Micke Grove Zoo

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Waldrapp Ibis
Geronticus eremita

Habitat: open dry areas, coastlines, cliff ledges

Range: Southern Morocco, Syria, North Africa

Natural Diet: Insects, small reptiles, worms

Status In The Wild: Endangered


Animal Facts

The Waldrapp or Northern Bald Ibis is considered sacred in Egypt. Their image appears in ancient Egyptian hieroglyphics and tomb art. The long, thin beak is used to probe mud for small prey. Depending on its sense of touch while, the ibis can use its eyesight to watch for predators. Population decline is due to loss of habitat, uncontrolled hunting (their meat is considered a delicacy by some), pesticides and climate change. These birds are highly social and will mingle in large flocks. Both sexes incubate eggs.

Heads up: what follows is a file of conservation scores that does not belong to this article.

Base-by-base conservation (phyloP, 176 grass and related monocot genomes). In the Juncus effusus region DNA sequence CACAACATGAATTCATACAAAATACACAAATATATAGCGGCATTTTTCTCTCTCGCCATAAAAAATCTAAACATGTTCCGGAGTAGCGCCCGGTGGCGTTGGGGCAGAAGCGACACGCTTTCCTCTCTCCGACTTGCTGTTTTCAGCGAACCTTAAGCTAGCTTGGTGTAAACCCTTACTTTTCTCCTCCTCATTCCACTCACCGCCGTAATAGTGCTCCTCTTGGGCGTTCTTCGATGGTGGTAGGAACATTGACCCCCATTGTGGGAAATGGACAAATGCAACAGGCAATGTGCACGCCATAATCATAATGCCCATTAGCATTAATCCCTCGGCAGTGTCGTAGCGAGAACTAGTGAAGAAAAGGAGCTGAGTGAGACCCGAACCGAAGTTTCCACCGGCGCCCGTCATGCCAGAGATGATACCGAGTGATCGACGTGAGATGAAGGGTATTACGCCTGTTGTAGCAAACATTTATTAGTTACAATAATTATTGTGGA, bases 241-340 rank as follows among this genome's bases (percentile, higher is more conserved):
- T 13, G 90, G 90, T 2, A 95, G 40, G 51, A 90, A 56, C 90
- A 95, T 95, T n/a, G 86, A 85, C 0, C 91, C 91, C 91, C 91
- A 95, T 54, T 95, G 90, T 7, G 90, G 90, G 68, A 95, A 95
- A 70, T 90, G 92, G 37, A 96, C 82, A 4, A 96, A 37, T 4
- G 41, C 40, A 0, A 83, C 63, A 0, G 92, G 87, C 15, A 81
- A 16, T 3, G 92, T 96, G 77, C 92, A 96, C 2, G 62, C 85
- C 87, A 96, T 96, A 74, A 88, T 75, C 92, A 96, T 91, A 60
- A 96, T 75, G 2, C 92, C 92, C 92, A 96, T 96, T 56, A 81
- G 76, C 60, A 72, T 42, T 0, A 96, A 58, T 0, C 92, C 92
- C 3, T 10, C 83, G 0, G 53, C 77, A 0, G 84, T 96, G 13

To learn more about field efforts to conserve wild waldrapp ibises, click here

Learn more about conserving wildlife through conservation breeding

To find out more about the two waldrapp ibis chicks that hatched at the zoo in April 2015, CLICK HERE!

For more information on Micke Grove Zoo's efforts to conserve waldrapp ibis, CLICK HERE


Adult waldrapp ibises have long surved beaks (Photo courtesy: Findley Photography)



Distributional range